Ed­u­ca­tion for the 21st Cen­tury: How ORT Sus­tains Jewish Life in Rome

The Jewish Voice - - EDUCATION -

“Grow­ing up as a Jew in the cap­i­tal of Chris­tian­ity is not an easy thing. You al­ways feel dif­fer­ent. But you also feel a part of some­thing.”

For Shirel, Rome is not just history; it’s also her home. Jews have lived in the Eter­nal City for 21 cen­turies, through golden ages and ghet­tos, fas­cism and free­dom. But things are chang­ing. And with­out ORT Liceo Renzo Levi — the city’s sole re­main­ing Jewish high school, run by Fed­er­a­tion part­ner ORT — Rome’s Jewish fu­ture would be a lot less cer­tain.

Alumni of the Liceo Renzo Levi make up the heart of Rome’s 15,000-strong Jewish com­mu­nity. In fact, nearly ev­ery Jewish com­mu­nal pro­fes­sional and lay leader in the city calls the school their alma mater.

“Each time I go home, I find a new sy­n­a­gogue, new kosher restau­rant, and more and more Jewish non­prof­its,” says Shirel. “I think the school is play­ing an im­por­tant role in this com­mu­nal pro­ject.”

Liceo Renzo Levi helped alum Daniel Be­dusa find his pas­sion for Jewish life. “My Jewish iden­tity was forged at that school,” he re­mem­bers. “My fam­ily is from Libya. They fought for gen­er­a­tions to keep this iden­tity, and I want to hold onto it for the next gen­er­a­tion.”

He also learned to fol­low his

own path. While a lot of fel­low stu­dents went into law or real es­tate — in his words, “BOR­ING!” — Daniel now runs his own de­sign and com­mu­ni­ca­tions stu­dio in Rome. His in­spi­ra­tion? Liceo Renzo Levi’s teach­ers, who “al­ways en­cour­aged me to do what I loved.”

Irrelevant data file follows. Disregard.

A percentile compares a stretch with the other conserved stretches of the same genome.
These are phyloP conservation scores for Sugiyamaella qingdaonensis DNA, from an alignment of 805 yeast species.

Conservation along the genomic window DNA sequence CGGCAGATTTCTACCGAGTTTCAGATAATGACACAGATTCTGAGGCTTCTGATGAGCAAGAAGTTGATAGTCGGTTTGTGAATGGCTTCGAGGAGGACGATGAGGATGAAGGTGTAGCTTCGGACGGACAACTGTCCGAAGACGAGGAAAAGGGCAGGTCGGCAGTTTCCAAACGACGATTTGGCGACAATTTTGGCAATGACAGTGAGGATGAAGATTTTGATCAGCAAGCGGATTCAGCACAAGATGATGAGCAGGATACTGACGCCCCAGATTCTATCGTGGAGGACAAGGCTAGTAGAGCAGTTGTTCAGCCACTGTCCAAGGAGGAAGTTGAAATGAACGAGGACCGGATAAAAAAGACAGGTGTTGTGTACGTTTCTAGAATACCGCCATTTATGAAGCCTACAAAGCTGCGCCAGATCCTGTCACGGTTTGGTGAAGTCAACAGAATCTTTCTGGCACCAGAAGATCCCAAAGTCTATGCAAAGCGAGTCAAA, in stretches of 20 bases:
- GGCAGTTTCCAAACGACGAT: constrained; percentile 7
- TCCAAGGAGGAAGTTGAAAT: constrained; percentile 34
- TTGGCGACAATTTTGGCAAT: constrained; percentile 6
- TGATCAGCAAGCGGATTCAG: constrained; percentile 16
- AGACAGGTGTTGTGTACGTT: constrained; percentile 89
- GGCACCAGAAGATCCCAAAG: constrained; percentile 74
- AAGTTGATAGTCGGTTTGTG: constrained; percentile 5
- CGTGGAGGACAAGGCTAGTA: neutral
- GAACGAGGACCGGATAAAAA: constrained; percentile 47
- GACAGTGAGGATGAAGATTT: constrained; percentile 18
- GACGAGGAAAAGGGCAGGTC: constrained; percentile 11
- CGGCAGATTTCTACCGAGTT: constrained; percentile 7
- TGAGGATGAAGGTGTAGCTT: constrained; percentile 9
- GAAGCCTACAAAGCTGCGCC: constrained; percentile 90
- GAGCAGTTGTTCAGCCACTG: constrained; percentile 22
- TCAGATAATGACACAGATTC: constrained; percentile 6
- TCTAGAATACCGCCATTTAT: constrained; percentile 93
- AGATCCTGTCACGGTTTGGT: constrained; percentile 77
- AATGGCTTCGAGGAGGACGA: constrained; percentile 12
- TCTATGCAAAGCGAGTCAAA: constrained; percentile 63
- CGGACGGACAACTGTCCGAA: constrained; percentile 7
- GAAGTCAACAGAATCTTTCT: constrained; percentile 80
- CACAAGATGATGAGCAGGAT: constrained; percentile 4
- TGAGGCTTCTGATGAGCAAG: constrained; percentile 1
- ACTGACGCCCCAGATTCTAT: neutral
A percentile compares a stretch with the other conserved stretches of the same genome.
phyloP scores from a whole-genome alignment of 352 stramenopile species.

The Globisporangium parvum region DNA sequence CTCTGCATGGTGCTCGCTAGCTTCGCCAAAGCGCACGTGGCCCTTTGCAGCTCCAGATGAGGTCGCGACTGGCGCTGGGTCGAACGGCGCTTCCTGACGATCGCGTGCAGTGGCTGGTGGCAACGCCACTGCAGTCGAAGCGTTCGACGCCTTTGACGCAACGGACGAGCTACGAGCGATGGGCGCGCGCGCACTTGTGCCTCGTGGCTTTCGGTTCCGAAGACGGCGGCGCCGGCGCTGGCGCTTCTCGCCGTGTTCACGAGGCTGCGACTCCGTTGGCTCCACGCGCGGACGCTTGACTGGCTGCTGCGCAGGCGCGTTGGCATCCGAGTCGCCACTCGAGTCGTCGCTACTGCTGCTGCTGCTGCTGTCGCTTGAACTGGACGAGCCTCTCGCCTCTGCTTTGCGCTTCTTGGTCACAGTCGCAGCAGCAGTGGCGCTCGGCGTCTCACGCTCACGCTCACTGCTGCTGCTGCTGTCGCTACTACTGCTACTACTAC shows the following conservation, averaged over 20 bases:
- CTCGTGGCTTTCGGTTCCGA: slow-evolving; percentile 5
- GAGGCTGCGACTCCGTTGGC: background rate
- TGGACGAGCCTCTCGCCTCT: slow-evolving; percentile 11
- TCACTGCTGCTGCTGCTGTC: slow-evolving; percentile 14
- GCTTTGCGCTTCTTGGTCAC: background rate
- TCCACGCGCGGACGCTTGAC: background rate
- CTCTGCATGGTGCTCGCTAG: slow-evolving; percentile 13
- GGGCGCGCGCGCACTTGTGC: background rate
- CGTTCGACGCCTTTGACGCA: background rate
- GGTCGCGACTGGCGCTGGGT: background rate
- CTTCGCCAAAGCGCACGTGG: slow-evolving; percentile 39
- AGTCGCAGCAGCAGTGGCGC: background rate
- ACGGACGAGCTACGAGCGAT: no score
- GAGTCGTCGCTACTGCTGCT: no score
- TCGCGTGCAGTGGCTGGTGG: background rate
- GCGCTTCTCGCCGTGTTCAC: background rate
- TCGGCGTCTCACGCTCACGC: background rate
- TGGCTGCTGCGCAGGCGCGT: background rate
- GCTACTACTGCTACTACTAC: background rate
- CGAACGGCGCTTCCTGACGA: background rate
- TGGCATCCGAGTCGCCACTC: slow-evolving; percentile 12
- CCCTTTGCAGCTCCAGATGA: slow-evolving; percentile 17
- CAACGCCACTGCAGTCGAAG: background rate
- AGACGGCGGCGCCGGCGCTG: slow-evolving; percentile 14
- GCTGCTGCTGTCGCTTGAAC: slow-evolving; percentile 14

With jobs scarce and the econ­omy strug­gling, not ev­ery Liceo Renzo Levi stu­dent stays in Rome. So the school works to pro­vide con­nec­tions to Jewish life wher­ever grad­u­ates find them­selves.

Like other ORT schools, Liceo Renzo Levi of­fers a high-qual­ity STEM* ed­u­ca­tion. Shirel, then a bud­ding re­searcher, seized the in­cred­i­ble op­por­tu­nity to work with Rome’s lead­ing sci­en­tists, in­clud­ing a No­bel Prize re­cip­i­ent, while still in high school. “Even though I was only 16, I was able to take an ac­tive role in the re­search,” she says.

The school later helped her at­tend a pres­ti­gious sum­mer science pro­gram in Is­rael, where she got hooked on life in the Jewish State. She went on to grad­u­ate from the Tech­nion and is now a pro­gram man­ager for the Is­raeli Air Force.

Though she’s now an Is­raeli, her heart has never left Rome. “Thanks to the ed­u­ca­tion I re­ceived by my par­ents and school, I can proudly say I have a strong Euro­pean-Jewish iden­tity. Pro­fes­sion­ally, I owe ev­ery­thing to ORT.”

ORT Amer­ica sup­ports the global ed­u­ca­tional net­work of World ORT, whose pro­grams fo­cused on STEM* and Jewish val­ues in Is­rael, the for­mer Soviet Union and other ar­eas pro­vide a solid foun­da­tion for more than 300,000 stu­dents of all ages and ed­u­ca­tors world­wide.

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